Wednesday, October 14, 2009

Inside a philosophy search (from the labor demand side)

Lou Marinoff describes the search process that led to the hiring of two philosophers this year at City College of the City University of New York. They received 637 applications. They could have used an electronic application process...

"This posed a major filing challenge since less well-organized applicants sent in their materials in dribs and drabs. Hundreds of letters of recommendation not bundled with applications had to be opened, tallied and filed. At times, six boxes had to be displaced to file one piece of paper. It became a common sight to behold members of our search committee trundling half a dozen boxes to their offices on handcarts so they could keep up with the incoming deluge."

"The committee’s next task was to compile a “long list” of applicants to interview at the upcoming American Philosophical Association (APA) Eastern Division annual meeting. We had less than four weeks to identify and notify the candidates we wanted to meet with in time for the event, held December 27–30 in Philadelphia."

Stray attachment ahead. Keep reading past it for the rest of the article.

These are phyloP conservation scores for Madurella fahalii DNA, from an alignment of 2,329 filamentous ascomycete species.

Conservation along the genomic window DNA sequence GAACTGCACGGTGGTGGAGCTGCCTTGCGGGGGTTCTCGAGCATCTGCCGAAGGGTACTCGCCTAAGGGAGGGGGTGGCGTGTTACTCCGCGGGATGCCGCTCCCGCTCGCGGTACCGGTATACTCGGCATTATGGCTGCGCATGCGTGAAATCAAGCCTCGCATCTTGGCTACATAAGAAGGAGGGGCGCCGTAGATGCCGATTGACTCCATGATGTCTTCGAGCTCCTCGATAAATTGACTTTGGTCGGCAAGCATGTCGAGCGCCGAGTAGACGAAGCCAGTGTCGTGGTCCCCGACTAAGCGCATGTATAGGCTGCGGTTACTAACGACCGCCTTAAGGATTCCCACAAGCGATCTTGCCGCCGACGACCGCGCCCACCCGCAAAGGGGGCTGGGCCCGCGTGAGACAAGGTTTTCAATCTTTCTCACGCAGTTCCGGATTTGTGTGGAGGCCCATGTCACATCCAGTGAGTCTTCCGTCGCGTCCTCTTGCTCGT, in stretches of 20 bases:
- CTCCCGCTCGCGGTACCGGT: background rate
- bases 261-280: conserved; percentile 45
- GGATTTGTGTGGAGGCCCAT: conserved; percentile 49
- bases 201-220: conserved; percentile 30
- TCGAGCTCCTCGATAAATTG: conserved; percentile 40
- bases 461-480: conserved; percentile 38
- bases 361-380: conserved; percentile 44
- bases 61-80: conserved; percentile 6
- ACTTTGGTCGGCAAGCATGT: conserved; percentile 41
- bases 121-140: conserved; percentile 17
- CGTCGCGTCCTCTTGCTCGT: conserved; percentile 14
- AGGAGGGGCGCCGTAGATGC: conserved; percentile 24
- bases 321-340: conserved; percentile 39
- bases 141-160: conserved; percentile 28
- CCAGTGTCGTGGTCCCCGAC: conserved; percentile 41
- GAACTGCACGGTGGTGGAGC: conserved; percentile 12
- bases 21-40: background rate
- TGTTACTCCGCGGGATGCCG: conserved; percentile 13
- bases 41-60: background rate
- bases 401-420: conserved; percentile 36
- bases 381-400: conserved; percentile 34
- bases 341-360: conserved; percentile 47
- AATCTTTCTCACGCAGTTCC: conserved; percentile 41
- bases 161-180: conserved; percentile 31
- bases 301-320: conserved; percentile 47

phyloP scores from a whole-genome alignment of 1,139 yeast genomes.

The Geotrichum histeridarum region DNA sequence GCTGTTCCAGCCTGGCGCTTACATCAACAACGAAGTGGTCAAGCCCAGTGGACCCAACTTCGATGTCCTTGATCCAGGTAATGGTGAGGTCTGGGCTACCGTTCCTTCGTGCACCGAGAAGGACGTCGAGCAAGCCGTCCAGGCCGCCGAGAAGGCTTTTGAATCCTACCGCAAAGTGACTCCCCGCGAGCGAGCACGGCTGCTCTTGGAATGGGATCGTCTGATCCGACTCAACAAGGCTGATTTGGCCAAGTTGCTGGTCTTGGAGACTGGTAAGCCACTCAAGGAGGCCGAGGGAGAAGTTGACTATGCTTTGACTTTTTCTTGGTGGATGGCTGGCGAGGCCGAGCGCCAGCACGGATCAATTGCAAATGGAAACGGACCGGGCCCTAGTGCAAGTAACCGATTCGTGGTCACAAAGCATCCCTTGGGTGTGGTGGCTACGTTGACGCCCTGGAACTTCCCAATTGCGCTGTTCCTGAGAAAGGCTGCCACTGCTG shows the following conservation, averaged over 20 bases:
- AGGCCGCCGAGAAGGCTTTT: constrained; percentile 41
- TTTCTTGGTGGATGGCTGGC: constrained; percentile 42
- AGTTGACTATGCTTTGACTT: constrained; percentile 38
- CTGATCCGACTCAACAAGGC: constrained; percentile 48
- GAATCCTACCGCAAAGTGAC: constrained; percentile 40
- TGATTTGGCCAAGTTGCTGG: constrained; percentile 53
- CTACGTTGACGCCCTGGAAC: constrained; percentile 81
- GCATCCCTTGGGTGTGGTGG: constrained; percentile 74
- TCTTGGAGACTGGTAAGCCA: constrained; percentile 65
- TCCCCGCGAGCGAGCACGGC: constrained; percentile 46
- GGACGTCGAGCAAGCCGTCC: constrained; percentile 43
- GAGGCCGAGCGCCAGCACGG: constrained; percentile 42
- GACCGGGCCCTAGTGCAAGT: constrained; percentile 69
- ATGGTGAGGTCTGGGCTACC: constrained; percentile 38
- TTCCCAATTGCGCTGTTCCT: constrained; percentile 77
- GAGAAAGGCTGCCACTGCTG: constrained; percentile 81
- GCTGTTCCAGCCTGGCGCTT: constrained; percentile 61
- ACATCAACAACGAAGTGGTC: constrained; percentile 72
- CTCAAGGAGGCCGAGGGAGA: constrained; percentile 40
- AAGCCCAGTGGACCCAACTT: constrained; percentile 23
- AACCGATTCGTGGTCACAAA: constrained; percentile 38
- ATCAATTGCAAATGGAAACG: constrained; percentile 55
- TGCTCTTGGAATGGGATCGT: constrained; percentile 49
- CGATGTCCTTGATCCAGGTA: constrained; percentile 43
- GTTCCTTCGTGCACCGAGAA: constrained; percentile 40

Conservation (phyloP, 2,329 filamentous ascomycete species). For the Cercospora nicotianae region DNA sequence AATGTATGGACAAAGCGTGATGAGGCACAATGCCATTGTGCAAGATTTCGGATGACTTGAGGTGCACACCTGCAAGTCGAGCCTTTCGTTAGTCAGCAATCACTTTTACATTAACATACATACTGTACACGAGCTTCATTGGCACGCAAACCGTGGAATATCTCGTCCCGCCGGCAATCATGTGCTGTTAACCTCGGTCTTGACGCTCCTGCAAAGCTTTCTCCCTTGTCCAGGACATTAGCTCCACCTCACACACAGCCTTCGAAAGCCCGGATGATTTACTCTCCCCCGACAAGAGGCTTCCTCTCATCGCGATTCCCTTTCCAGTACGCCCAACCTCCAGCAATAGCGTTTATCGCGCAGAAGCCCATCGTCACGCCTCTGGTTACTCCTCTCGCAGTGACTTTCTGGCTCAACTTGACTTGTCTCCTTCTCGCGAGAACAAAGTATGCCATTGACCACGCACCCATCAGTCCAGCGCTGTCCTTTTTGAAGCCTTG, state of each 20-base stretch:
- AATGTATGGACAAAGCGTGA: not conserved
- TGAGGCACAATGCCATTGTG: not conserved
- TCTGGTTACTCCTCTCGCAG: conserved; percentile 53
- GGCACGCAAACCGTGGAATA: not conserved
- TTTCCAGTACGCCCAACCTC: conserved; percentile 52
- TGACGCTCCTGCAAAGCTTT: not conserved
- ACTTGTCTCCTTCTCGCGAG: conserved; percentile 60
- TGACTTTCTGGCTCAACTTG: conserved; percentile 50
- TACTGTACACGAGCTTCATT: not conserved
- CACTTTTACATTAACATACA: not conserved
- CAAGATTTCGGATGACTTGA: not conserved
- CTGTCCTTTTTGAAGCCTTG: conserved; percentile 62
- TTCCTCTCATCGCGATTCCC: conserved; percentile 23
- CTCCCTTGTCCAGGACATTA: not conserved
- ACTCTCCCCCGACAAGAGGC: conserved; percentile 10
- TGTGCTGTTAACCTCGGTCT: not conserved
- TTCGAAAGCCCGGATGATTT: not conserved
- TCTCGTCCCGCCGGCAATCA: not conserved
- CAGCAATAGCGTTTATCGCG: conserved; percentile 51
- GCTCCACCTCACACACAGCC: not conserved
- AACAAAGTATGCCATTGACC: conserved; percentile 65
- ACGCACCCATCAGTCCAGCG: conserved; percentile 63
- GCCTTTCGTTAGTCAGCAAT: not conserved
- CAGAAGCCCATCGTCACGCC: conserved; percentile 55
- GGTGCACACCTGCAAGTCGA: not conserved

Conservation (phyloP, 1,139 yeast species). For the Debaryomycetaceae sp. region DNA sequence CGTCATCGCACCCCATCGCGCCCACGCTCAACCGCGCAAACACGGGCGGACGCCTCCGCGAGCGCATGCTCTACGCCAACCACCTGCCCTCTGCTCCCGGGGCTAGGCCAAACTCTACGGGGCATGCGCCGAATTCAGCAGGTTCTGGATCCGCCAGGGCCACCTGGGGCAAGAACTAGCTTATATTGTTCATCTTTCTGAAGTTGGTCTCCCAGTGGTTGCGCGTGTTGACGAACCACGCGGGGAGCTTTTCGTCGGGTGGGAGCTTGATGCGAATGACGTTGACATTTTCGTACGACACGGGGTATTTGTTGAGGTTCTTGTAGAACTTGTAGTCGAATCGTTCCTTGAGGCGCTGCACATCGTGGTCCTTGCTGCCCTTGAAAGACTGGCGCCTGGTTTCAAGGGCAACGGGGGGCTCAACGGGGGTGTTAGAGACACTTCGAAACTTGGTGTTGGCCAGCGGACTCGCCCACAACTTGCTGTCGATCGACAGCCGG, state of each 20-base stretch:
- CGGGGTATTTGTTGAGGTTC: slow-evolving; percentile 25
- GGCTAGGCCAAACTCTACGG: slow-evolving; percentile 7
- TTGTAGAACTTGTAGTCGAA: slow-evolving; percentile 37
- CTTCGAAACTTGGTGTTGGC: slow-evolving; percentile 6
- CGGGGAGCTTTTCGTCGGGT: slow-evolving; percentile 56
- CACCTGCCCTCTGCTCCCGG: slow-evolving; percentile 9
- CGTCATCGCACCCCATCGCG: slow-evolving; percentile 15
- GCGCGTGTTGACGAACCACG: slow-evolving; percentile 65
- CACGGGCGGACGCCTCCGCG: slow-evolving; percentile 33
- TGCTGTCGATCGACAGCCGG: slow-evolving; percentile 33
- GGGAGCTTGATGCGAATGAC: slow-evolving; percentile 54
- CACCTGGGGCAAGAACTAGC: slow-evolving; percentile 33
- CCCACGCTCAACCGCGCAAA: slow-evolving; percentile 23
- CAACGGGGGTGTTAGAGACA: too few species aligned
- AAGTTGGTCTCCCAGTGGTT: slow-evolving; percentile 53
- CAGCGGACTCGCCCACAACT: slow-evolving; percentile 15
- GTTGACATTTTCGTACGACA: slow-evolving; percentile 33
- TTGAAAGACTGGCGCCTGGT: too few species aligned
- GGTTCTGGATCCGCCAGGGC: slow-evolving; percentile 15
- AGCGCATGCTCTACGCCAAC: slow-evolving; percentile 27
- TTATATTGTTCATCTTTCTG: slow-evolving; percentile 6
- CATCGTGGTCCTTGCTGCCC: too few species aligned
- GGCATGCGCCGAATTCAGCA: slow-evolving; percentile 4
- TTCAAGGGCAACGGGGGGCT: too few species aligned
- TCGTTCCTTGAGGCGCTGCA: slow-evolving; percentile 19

"How did we prune our field from 637 to 27? An important selection criterion was holding a Ph.D. from a good university. ...
A second criterion was research and publication. ...
Third, we needed evidence of undergraduate teaching ability as well as versatility. ...We looked for evidence of outstanding teaching ability, variety, and potential for curriculum development.
Finally, we wanted evidence of administrative service. "

After the interviews came the flyouts:
"We attained consensus on six finalists whom we invited to campus in February 2009. They ran a gauntlet of meetings, and each one had to give a “guest lecture” for an undergraduate course in progress – as opposed to reading a paper in a departmental colloquium. We knew they could all read and write well enough, or they wouldn’t have been finalists."

And finally came the negotiations with the administration
"Not long after handing our final rankings to Dean Reynolds, he called me into his office. He informed me that the abundant fruits of our search, and the energy we had invested in it, had not escaped the notice of our senior administration. Prudentially, I recalled the second of three infamous Chinese curses: “May the government be aware of you.” But this time it was a blessing."

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